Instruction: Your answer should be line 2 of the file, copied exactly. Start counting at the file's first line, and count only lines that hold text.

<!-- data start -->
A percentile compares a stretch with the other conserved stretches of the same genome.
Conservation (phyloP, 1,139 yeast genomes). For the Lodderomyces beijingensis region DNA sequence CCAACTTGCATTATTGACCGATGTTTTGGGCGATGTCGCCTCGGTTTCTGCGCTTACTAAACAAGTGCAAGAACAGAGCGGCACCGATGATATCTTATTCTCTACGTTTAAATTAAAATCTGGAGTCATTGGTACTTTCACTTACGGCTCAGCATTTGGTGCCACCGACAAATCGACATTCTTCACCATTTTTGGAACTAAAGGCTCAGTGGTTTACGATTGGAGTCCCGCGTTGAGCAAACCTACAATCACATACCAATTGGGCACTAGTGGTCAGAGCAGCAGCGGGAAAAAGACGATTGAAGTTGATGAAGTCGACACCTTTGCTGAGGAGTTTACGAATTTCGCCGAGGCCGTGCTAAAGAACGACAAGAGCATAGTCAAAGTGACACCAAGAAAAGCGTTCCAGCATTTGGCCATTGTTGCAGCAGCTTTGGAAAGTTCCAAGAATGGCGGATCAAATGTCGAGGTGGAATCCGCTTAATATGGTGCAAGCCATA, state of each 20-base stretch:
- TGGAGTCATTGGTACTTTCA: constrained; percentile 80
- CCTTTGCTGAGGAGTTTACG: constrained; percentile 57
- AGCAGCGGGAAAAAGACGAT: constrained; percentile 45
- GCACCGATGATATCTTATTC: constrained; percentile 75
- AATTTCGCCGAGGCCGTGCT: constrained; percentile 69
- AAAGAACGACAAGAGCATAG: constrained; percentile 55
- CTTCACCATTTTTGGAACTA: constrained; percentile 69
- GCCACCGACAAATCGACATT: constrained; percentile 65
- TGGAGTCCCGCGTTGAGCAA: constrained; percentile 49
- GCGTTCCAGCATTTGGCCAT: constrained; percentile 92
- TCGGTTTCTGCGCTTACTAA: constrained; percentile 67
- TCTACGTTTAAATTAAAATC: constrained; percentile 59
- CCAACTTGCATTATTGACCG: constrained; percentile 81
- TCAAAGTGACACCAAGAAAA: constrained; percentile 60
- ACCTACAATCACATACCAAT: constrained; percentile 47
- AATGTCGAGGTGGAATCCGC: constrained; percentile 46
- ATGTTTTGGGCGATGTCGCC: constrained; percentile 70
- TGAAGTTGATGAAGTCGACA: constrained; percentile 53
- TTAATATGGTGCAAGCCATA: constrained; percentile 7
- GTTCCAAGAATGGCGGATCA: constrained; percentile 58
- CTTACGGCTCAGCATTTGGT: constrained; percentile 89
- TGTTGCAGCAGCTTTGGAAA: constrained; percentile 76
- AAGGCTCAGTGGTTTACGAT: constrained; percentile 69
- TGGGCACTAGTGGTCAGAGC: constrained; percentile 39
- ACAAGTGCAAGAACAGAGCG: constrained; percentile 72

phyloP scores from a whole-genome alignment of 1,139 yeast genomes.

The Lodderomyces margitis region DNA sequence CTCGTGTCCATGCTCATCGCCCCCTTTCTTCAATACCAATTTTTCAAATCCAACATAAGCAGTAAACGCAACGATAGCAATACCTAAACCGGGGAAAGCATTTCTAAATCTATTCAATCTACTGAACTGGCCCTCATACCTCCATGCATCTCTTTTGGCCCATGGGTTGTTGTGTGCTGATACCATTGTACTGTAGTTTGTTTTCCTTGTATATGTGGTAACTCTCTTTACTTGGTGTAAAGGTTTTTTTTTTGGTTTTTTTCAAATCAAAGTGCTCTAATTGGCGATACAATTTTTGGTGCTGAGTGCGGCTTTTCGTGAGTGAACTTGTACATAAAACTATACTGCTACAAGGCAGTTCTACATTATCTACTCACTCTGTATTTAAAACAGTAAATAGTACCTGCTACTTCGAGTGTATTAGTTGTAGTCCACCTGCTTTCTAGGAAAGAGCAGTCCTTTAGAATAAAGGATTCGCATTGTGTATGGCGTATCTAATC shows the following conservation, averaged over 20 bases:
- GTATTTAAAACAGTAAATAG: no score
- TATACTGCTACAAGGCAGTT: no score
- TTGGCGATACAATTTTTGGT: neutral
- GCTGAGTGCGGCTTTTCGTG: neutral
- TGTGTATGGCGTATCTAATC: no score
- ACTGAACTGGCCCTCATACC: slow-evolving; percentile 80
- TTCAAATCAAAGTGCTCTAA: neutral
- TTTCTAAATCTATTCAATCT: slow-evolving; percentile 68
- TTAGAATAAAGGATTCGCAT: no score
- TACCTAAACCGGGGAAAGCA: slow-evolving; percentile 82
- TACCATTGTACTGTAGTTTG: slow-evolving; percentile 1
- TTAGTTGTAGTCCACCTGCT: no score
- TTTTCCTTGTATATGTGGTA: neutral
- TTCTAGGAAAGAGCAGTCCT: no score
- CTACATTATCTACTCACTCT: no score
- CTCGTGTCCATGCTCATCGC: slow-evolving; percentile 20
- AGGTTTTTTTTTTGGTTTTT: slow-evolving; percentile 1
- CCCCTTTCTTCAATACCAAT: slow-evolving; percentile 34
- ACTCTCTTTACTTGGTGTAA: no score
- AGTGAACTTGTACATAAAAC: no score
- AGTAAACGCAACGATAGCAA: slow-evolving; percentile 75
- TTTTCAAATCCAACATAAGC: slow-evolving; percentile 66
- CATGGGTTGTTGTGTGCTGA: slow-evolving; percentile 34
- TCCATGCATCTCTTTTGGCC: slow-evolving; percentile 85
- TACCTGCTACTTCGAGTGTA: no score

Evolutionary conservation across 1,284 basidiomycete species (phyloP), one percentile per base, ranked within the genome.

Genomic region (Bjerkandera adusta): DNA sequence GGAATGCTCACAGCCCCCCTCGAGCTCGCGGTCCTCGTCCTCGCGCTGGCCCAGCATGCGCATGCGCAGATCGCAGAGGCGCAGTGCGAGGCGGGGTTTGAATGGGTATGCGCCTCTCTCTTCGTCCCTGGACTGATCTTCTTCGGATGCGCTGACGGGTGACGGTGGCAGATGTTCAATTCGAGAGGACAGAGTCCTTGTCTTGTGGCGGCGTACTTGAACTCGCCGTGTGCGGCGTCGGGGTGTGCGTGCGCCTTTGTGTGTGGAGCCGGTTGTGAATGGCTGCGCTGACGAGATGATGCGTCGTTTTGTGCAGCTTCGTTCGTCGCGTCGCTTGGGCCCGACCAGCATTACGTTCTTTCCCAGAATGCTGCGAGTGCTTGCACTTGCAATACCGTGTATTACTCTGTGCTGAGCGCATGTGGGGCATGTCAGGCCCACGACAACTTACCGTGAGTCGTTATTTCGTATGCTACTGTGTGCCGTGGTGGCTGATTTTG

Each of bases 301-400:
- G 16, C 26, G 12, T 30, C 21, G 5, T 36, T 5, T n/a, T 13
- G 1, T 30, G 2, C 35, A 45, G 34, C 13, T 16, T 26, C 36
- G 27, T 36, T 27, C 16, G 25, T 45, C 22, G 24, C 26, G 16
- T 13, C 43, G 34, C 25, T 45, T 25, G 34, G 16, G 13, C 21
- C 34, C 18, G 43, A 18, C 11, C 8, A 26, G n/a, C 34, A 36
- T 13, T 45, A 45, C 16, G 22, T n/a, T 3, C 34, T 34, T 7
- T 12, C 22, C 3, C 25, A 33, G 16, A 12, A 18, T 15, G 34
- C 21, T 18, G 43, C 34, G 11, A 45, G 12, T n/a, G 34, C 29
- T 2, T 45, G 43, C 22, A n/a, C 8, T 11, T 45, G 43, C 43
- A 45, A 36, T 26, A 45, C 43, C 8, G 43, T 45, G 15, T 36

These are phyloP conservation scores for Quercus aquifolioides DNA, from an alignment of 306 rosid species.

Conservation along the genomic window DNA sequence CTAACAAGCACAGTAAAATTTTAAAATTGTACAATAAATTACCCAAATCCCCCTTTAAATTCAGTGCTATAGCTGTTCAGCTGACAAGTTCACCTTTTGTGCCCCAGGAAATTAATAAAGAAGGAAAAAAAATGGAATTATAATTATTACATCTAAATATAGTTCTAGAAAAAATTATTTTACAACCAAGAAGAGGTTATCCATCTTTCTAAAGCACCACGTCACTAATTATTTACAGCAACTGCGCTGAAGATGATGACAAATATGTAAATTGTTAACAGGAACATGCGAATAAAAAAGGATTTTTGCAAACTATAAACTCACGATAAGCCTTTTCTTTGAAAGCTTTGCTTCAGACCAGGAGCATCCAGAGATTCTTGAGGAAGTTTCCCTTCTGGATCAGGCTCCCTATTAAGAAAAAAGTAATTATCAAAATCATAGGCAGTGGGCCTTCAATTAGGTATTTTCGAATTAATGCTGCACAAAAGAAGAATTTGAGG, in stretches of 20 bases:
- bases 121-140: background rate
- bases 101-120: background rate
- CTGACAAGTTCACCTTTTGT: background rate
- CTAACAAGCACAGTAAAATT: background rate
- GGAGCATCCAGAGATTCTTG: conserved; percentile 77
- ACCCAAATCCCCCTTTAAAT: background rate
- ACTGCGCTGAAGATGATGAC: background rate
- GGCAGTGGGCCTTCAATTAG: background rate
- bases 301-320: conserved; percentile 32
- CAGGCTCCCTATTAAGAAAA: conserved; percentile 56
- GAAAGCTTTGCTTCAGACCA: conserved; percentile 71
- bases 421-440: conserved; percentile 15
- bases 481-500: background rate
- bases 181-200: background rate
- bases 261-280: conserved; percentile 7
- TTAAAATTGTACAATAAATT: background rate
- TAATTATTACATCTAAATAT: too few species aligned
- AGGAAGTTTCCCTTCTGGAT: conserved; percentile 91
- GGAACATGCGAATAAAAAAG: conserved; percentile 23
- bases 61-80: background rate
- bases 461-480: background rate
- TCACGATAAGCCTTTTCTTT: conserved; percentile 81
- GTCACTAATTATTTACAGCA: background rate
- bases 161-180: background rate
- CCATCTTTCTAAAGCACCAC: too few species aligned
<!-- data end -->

Conservation (phyloP, 1,139 yeast genomes). For the Lodderomyces beijingensis region DNA sequence CCAACTTGCATTATTGACCGATGTTTTGGGCGATGTCGCCTCGGTTTCTGCGCTTACTAAACAAGTGCAAGAACAGAGCGGCACCGATGATATCTTATTCTCTACGTTTAAATTAAAATCTGGAGTCATTGGTACTTTCACTTACGGCTCAGCATTTGGTGCCACCGACAAATCGACATTCTTCACCATTTTTGGAACTAAAGGCTCAGTGGTTTACGATTGGAGTCCCGCGTTGAGCAAACCTACAATCACATACCAATTGGGCACTAGTGGTCAGAGCAGCAGCGGGAAAAAGACGATTGAAGTTGATGAAGTCGACACCTTTGCTGAGGAGTTTACGAATTTCGCCGAGGCCGTGCTAAAGAACGACAAGAGCATAGTCAAAGTGACACCAAGAAAAGCGTTCCAGCATTTGGCCATTGTTGCAGCAGCTTTGGAAAGTTCCAAGAATGGCGGATCAAATGTCGAGGTGGAATCCGCTTAATATGGTGCAAGCCATA, state of each 20-base stretch: